Disadvantaged Americans need attention amid this health crisis

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The New York Times ran an important report earlier this week about the challenges that low income communities will face in the event of a more widespread coronavirus outbreak. Federal, state, and local policymakers and program leaders have to pay closer attention to this because most negative social trends find themselves amplified in poor communities.

The country catches a cold and the poor come down with pneumonia, which might be sadly precise in the case of coronavirus. The underlying health conditions of the type that turn coronavirus from several days of misery into a life threatening illness are more present among the poor. Asthma, heart disease, kidney disease, lung problems related to smoking, and other chronic conditions are all far more prevalent in these kinds of individuals. Health services are also less accessible, for reasons of cost or location, leading low income families to postpone necessary treatment.

As the New York Times points out, an even more troubling aspect of this challenge is the high level of mistrust that some minority communities, in particular African Americans, have for the health system itself. A troubling history of racism and exploitation has sometimes led minorities to avoid doctors and distrust medical treatment. Past infamies like the Tuskegee syphilis study embedded suspicion among African Americans that they might be used as “guinea pigs” for testing vaccines and treatments.

Given the risk to minority communities and the challenges to delivery of services and treatment, how should federal, state, and local policymakers respond? To start, they should ensure that the human services side of the Department of Health and Human Services, which oversees many major welfare programs, and other domestic agencies are fully engaged in the messaging for coronavirus prevention, testing, and treatment strategy.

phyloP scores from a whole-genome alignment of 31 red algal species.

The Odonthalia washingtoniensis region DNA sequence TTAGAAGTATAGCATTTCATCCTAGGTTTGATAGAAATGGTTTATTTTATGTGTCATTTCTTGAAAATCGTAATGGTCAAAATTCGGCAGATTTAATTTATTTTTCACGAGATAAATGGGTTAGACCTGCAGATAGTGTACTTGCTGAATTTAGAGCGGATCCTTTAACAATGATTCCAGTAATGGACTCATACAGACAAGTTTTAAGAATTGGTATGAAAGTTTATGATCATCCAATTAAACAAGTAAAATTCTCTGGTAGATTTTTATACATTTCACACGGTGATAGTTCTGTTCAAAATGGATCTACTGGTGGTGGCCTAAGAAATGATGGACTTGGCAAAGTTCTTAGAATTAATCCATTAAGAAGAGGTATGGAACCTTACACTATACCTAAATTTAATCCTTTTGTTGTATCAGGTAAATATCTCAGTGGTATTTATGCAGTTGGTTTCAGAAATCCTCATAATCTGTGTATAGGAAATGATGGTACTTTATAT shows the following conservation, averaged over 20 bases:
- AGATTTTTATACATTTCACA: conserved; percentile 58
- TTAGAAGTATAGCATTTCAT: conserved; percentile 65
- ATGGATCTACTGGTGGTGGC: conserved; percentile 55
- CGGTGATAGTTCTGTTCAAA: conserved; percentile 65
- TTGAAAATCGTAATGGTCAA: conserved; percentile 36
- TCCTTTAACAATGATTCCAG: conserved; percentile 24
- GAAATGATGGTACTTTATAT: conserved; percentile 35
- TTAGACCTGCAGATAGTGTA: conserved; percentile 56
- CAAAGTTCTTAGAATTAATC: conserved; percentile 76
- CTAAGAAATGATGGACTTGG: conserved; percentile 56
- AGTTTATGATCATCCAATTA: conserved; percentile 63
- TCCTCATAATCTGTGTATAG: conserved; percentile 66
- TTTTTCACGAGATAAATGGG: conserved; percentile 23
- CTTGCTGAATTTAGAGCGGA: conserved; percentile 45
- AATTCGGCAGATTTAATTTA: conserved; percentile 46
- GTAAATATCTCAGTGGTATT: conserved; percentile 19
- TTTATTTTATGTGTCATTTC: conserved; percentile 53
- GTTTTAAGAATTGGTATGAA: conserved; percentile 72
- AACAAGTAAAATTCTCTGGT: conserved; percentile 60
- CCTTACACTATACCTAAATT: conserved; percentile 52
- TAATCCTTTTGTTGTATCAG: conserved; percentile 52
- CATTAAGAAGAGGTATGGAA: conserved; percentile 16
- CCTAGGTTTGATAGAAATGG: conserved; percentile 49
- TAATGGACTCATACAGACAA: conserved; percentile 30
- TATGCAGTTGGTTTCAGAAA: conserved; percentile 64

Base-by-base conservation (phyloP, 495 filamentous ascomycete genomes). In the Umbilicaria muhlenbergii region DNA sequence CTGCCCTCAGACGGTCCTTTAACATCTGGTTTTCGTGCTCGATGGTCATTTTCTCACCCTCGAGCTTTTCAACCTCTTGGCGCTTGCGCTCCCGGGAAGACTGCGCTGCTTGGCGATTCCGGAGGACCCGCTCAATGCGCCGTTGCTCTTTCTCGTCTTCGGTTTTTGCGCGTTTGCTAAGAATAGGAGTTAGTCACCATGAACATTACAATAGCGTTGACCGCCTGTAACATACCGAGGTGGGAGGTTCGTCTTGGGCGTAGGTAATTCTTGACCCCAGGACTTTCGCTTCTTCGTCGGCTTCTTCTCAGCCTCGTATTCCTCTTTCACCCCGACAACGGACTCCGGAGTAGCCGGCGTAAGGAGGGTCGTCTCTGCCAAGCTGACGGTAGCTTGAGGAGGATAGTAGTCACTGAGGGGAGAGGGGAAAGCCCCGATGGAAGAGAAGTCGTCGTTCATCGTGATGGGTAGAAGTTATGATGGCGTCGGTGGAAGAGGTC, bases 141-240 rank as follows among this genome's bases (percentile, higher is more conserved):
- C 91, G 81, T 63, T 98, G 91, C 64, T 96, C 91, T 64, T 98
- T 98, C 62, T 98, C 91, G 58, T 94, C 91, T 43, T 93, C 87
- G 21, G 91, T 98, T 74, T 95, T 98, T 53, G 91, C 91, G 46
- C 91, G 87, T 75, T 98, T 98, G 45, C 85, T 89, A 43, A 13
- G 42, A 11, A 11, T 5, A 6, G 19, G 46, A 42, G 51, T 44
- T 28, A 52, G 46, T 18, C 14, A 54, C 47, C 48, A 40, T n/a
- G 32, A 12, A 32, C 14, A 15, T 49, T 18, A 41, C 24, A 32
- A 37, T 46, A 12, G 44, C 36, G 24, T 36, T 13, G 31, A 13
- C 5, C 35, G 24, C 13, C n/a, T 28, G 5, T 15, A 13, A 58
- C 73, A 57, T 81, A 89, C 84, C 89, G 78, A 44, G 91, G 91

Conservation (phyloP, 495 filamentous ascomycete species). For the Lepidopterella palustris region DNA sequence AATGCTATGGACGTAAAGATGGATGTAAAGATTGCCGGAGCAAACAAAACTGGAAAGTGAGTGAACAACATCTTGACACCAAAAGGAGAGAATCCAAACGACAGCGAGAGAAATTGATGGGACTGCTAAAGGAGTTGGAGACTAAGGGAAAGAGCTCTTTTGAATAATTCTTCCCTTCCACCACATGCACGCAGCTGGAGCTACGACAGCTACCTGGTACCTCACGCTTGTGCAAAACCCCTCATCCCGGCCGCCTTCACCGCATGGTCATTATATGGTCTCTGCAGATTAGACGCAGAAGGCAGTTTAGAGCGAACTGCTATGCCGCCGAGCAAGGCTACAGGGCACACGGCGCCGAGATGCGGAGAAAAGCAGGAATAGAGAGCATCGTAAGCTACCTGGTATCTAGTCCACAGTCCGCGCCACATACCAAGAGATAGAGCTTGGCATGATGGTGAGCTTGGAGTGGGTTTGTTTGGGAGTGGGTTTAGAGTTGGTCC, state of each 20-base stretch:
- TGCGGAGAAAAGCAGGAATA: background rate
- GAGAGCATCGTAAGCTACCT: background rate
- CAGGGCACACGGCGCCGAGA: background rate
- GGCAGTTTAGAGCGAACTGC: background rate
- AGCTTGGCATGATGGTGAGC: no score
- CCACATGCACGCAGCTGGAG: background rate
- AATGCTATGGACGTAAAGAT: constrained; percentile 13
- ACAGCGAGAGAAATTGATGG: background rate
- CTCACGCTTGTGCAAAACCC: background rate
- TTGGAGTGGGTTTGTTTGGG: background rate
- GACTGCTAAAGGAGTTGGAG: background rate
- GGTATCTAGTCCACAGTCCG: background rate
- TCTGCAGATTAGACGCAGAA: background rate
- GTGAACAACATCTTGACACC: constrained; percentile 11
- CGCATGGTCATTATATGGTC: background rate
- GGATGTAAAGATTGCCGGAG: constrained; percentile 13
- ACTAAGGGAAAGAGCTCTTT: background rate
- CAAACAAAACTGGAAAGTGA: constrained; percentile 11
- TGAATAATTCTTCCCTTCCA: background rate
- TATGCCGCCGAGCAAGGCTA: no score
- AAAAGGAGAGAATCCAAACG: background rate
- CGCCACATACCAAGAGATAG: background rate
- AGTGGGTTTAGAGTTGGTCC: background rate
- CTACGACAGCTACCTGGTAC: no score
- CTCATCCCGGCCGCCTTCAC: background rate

While coronavirus resources are featured on the Department of Health and Human Services website, a search of “coronavirus” on the homepage of the Administration for Children and Families, which oversees programs like Head Start, yields zero hits now. Even the homepage for the Office of Human Services Emergency Preparedness and Response is silent on it.

Some individual Administration for Children and Families offices have issued guidance to partners and grantees, but more must be done. The matrix of coronavirus challenges facing poor communities, including chronic health problems, barriers to access, and mistrust of the health system, means federal policymakers should be building a true “whole of government” outreach and education strategy targeted to disadvantaged communities. The vast networks of state agency partners and thousands of nonprofits that receive federal funding through the Administration for Children and Families programs are strong channels for disseminating timely information and helping low income communities access care.

If they have not already, regional administrators and staff headquartered in major cities across the country must be brought into communication, public education, planning, and outreach to reinforce hygiene technique, social distancing, response planning, and treatment messaging. If such widespread outbreaks in low income communities occur, these regional networks, which often include trusted faith and local groups, would be critical channels of communication, access to services, and treatment.

As a senior appointee under President Bush, I saw this movie once before in the aftermath of Hurricane Katrina. The health agencies of the federal government swung into action to meet critical urgent needs for those injured in the storm. Unfortunately, for many of the neediest individuals and communities, medical treatment for acute injuries was a relatively small part of the equation. Confusion combined with a dearth of reliable information added to and prolonged the suffering of tens of thousands.

President Bush and President Obama both invested significant resources in preparing human services for the next big disaster, and it may be upon us now. We need to remember the lessons of the recent past and leverage all the great capacities of the government to assist our most exposed and vulnerable populations navigate this unfolding public health emergency.

Brent Orrell is a resident fellow with the American Enterprise Institute. He served as the deputy assistant secretary for policy and external relations with the Administration for Children and Families under President Bush.

Tags Americans Coronavirus Emergency Government Health Medicine Pandemic

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